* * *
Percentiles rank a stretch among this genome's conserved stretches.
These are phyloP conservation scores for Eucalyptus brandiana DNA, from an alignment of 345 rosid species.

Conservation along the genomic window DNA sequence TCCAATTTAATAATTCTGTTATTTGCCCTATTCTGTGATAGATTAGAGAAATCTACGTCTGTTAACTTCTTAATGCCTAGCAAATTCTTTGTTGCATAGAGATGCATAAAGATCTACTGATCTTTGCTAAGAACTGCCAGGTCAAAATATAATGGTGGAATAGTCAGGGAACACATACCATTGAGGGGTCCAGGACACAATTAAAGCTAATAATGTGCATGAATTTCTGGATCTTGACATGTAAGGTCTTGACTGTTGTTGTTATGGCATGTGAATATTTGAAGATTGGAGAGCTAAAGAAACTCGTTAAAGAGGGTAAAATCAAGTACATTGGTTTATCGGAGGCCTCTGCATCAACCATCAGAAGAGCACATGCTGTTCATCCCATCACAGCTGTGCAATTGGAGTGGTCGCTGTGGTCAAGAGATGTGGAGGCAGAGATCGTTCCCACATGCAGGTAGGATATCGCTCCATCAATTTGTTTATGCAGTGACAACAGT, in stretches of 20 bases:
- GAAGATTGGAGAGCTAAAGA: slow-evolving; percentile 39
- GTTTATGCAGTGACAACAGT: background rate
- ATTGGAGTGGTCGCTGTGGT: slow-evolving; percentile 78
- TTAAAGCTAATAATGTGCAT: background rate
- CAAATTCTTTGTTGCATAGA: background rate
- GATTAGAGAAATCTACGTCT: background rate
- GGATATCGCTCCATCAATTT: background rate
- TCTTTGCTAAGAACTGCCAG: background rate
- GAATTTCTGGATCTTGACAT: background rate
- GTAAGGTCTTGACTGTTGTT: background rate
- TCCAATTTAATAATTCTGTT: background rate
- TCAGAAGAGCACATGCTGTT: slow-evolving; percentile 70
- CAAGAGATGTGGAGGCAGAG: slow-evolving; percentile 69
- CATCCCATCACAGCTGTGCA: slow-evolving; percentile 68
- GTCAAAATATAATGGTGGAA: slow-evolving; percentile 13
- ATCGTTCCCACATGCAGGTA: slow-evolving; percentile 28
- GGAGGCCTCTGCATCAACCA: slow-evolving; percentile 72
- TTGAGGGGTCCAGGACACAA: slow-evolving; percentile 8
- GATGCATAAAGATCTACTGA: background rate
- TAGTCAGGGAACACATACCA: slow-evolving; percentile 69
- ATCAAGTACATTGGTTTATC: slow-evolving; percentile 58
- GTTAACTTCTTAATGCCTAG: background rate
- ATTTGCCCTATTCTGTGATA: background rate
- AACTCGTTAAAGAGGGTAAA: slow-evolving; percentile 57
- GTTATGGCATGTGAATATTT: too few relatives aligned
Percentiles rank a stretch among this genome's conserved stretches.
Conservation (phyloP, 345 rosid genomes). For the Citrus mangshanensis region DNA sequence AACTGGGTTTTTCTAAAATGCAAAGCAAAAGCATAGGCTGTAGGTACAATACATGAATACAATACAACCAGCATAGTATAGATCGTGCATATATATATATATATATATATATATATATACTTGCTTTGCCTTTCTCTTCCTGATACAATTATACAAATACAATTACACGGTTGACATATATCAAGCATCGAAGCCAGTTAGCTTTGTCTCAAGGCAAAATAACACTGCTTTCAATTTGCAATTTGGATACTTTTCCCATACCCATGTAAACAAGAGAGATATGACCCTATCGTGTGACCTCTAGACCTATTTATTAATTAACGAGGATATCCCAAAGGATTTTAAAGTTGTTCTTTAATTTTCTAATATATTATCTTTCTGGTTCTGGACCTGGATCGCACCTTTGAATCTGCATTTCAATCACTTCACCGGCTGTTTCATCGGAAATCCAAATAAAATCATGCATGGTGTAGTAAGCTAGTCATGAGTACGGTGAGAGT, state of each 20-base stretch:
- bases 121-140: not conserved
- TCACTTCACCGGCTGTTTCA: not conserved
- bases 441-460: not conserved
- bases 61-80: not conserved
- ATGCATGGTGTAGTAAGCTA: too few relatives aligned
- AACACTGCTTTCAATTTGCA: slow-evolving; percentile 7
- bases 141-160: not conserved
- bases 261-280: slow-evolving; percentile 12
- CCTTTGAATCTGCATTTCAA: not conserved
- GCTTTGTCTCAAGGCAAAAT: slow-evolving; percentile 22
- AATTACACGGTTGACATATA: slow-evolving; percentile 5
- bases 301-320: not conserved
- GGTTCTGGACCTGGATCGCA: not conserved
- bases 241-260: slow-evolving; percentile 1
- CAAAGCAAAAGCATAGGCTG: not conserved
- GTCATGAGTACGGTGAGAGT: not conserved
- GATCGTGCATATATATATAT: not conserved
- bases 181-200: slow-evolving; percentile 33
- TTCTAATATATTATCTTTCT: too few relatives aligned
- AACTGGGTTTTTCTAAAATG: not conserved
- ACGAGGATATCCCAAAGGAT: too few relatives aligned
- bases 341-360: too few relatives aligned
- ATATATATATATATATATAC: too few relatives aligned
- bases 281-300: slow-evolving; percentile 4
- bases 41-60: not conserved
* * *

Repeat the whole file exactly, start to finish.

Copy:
Percentiles rank a stretch among this genome's conserved stretches.
These are phyloP conservation scores for Eucalyptus brandiana DNA, from an alignment of 345 rosid species.

Conservation along the genomic window DNA sequence TCCAATTTAATAATTCTGTTATTTGCCCTATTCTGTGATAGATTAGAGAAATCTACGTCTGTTAACTTCTTAATGCCTAGCAAATTCTTTGTTGCATAGAGATGCATAAAGATCTACTGATCTTTGCTAAGAACTGCCAGGTCAAAATATAATGGTGGAATAGTCAGGGAACACATACCATTGAGGGGTCCAGGACACAATTAAAGCTAATAATGTGCATGAATTTCTGGATCTTGACATGTAAGGTCTTGACTGTTGTTGTTATGGCATGTGAATATTTGAAGATTGGAGAGCTAAAGAAACTCGTTAAAGAGGGTAAAATCAAGTACATTGGTTTATCGGAGGCCTCTGCATCAACCATCAGAAGAGCACATGCTGTTCATCCCATCACAGCTGTGCAATTGGAGTGGTCGCTGTGGTCAAGAGATGTGGAGGCAGAGATCGTTCCCACATGCAGGTAGGATATCGCTCCATCAATTTGTTTATGCAGTGACAACAGT, in stretches of 20 bases:
- GAAGATTGGAGAGCTAAAGA: slow-evolving; percentile 39
- GTTTATGCAGTGACAACAGT: background rate
- ATTGGAGTGGTCGCTGTGGT: slow-evolving; percentile 78
- TTAAAGCTAATAATGTGCAT: background rate
- CAAATTCTTTGTTGCATAGA: background rate
- GATTAGAGAAATCTACGTCT: background rate
- GGATATCGCTCCATCAATTT: background rate
- TCTTTGCTAAGAACTGCCAG: background rate
- GAATTTCTGGATCTTGACAT: background rate
- GTAAGGTCTTGACTGTTGTT: background rate
- TCCAATTTAATAATTCTGTT: background rate
- TCAGAAGAGCACATGCTGTT: slow-evolving; percentile 70
- CAAGAGATGTGGAGGCAGAG: slow-evolving; percentile 69
- CATCCCATCACAGCTGTGCA: slow-evolving; percentile 68
- GTCAAAATATAATGGTGGAA: slow-evolving; percentile 13
- ATCGTTCCCACATGCAGGTA: slow-evolving; percentile 28
- GGAGGCCTCTGCATCAACCA: slow-evolving; percentile 72
- TTGAGGGGTCCAGGACACAA: slow-evolving; percentile 8
- GATGCATAAAGATCTACTGA: background rate
- TAGTCAGGGAACACATACCA: slow-evolving; percentile 69
- ATCAAGTACATTGGTTTATC: slow-evolving; percentile 58
- GTTAACTTCTTAATGCCTAG: background rate
- ATTTGCCCTATTCTGTGATA: background rate
- AACTCGTTAAAGAGGGTAAA: slow-evolving; percentile 57
- GTTATGGCATGTGAATATTT: too few relatives aligned
Percentiles rank a stretch among this genome's conserved stretches.
Conservation (phyloP, 345 rosid genomes). For the Citrus mangshanensis region DNA sequence AACTGGGTTTTTCTAAAATGCAAAGCAAAAGCATAGGCTGTAGGTACAATACATGAATACAATACAACCAGCATAGTATAGATCGTGCATATATATATATATATATATATATATATATACTTGCTTTGCCTTTCTCTTCCTGATACAATTATACAAATACAATTACACGGTTGACATATATCAAGCATCGAAGCCAGTTAGCTTTGTCTCAAGGCAAAATAACACTGCTTTCAATTTGCAATTTGGATACTTTTCCCATACCCATGTAAACAAGAGAGATATGACCCTATCGTGTGACCTCTAGACCTATTTATTAATTAACGAGGATATCCCAAAGGATTTTAAAGTTGTTCTTTAATTTTCTAATATATTATCTTTCTGGTTCTGGACCTGGATCGCACCTTTGAATCTGCATTTCAATCACTTCACCGGCTGTTTCATCGGAAATCCAAATAAAATCATGCATGGTGTAGTAAGCTAGTCATGAGTACGGTGAGAGT, state of each 20-base stretch:
- bases 121-140: not conserved
- TCACTTCACCGGCTGTTTCA: not conserved
- bases 441-460: not conserved
- bases 61-80: not conserved
- ATGCATGGTGTAGTAAGCTA: too few relatives aligned
- AACACTGCTTTCAATTTGCA: slow-evolving; percentile 7
- bases 141-160: not conserved
- bases 261-280: slow-evolving; percentile 12
- CCTTTGAATCTGCATTTCAA: not conserved
- GCTTTGTCTCAAGGCAAAAT: slow-evolving; percentile 22
- AATTACACGGTTGACATATA: slow-evolving; percentile 5
- bases 301-320: not conserved
- GGTTCTGGACCTGGATCGCA: not conserved
- bases 241-260: slow-evolving; percentile 1
- CAAAGCAAAAGCATAGGCTG: not conserved
- GTCATGAGTACGGTGAGAGT: not conserved
- GATCGTGCATATATATATAT: not conserved
- bases 181-200: slow-evolving; percentile 33
- TTCTAATATATTATCTTTCT: too few relatives aligned
- AACTGGGTTTTTCTAAAATG: not conserved
- ACGAGGATATCCCAAAGGAT: too few relatives aligned
- bases 341-360: too few relatives aligned
- ATATATATATATATATATAC: too few relatives aligned
- bases 281-300: slow-evolving; percentile 4
- bases 41-60: not conserved